‘I’ve thrown up but it’s fine’: Fox’s nervous battle before gold run

After 11 world championship titles, a decade at the top of her sport, and silver and bronze medals in London and Rio de Janeiro, Jessica Fox has spent a long time saying Olympic gold is not a gap in her resume. For the past two days, after her second bronze in the K1 slalom , she had to keep telling herself: It’s not all about gold.

But by Thursday afternoon, maybe, it was.

Dream come true: Jessica Fox celebrates her gold medal in the C1 at Tokyo.Credit:Getty Images

Fox’s win in the inaugural Olympic C1 slalom for women sets her name in history. There is only one first time, and she felt like this achievement made up for the previous disappointments.

First, she had to process the most recent, her bronze medal in Tuesday’s K1 event. She slept poorly on Tuesday night, “when I did go through my [K1] race a million times, especially that last upstream gate when I incurred the penalty,” she said. “I’d felt ready and good before the K1 final and it just slipped away. I was absolutely gutted not to do the run I’d wanted.”

On Wednesday night she slept better, and by Thursday afternoon she said she “felt very nervous but that also meant I was ready”.

As Fox waited, Britain’s Mallory Franklin, paddling early in the field of 10, had posted a fast time of 106.68 seconds. Allowing for a two-second penalty, Franklin had got through the course faster than Fox had in her three qualifying times.

After Franklin, Fox’s other rivals gradually fell away. Andrea Herzog of Germany, Brazil’s Ana Satila and finally Tereza Fiserova of the Czech Republic all fell short of the mark set by Franklin.

Around this time, Fox, who said she had felt calm as she waited to start, had to go behind a tent and throw up. “Whatever I’d had between the runs didn’t sit well. But that was my body telling me I was getting ready for something big. It’s always about reframing those things and turning them into a positive.”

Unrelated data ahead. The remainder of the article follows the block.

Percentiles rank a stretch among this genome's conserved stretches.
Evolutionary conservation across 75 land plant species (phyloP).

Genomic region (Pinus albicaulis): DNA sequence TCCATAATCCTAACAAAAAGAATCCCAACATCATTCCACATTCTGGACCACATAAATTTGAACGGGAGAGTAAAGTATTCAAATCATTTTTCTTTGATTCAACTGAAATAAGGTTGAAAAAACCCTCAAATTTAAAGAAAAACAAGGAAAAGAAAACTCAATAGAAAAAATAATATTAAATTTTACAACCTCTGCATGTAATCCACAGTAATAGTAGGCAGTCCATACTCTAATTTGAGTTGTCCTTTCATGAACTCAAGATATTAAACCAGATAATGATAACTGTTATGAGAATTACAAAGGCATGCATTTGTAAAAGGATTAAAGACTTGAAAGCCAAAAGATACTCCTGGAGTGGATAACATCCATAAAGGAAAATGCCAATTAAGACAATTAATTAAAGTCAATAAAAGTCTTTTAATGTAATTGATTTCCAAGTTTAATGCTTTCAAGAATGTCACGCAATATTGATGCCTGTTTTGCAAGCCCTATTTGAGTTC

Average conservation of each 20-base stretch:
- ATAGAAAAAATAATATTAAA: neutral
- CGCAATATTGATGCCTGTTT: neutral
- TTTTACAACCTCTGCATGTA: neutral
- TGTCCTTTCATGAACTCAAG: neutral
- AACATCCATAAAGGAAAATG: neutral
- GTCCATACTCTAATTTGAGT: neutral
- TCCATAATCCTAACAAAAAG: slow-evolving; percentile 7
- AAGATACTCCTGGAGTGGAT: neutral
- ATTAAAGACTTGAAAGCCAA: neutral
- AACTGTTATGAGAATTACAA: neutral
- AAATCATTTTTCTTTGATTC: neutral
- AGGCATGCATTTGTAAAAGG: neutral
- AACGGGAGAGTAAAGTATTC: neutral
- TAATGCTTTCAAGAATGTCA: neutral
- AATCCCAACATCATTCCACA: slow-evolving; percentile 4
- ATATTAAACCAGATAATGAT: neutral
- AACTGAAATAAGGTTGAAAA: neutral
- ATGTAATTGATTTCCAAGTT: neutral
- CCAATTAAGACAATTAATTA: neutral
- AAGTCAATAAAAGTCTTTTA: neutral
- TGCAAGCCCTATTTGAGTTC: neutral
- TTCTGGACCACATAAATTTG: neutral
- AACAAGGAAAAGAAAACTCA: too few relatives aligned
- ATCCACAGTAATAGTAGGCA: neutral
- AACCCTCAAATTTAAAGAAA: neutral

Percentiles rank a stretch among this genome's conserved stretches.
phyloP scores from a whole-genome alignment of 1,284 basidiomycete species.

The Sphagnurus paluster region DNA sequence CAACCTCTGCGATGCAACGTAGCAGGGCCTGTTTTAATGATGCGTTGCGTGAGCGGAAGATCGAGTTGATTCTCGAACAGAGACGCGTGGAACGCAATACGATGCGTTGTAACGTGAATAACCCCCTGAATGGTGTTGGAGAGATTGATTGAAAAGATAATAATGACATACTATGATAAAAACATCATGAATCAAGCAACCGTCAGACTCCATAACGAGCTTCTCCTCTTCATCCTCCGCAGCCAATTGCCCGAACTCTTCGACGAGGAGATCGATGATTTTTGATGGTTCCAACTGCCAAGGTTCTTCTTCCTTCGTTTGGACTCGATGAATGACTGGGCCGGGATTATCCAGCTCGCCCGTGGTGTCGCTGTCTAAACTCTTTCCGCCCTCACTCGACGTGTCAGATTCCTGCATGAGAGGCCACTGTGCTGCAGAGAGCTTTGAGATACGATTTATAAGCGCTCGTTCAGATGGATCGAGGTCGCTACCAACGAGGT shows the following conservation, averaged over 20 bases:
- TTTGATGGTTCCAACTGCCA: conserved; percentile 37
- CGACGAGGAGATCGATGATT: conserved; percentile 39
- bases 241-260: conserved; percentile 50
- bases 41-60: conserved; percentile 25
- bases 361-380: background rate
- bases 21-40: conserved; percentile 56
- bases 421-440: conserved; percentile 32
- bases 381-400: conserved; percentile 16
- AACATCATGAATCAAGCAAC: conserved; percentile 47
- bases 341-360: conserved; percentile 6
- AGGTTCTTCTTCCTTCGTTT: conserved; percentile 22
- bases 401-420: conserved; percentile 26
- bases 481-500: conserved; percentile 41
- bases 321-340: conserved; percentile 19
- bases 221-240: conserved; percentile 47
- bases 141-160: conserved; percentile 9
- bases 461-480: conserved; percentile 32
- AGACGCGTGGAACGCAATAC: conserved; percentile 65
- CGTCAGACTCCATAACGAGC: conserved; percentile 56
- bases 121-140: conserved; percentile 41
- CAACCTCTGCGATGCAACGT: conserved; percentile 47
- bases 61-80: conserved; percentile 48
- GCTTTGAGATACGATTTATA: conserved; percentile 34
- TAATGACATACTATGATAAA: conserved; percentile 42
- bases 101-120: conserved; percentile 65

She saw her mother and coach, Myriam, and said, “I’ve thrown up but it’s fine.” They fist-bumped and Fox was ready.

It was all of Australia who felt like throwing up for the next 105.4 seconds. Fox got through the fiendish sequence of tight turns through gates four, five and six, set a strong rhythm through the middle of the course, and then faced a speedy slide into gate 15, which had undone Franklin. Fox said that this was the gate that worried her most. She made it, we breathed again, and, as Franklin observed from the competitors’ area, the gold medal was Fox’s.

Fox jumps for joy on the podium.Credit:AP

“Relief, pure joy, all the emotions. It was such a massive 48 hours after the kayak event,” she said of her emotions. “The Olympics are different. A lot of emotion involved, taxing mentally, emotionally and physically.”

Her other medals, she has said, are “in a drawer somewhere” at home in Penrith. This one might get a special place.

“The C1 is extremely special at these Games. I can’t believe I’ve become the first Olympic champion and I’m so proud of all the women who have raced in it.”

Starting with her mother, an Olympic bronze medallist herself. When asked if this medal belonged to a long line of female paddlers, Myriam Jerusalmi exclaimed “Yes!”

Never miss a medal or great sporting moment with our Olympic update emailed daily. Sign up for our Sport newsletter here.

Most Viewed in Sport

From our partners

Source: Read Full Article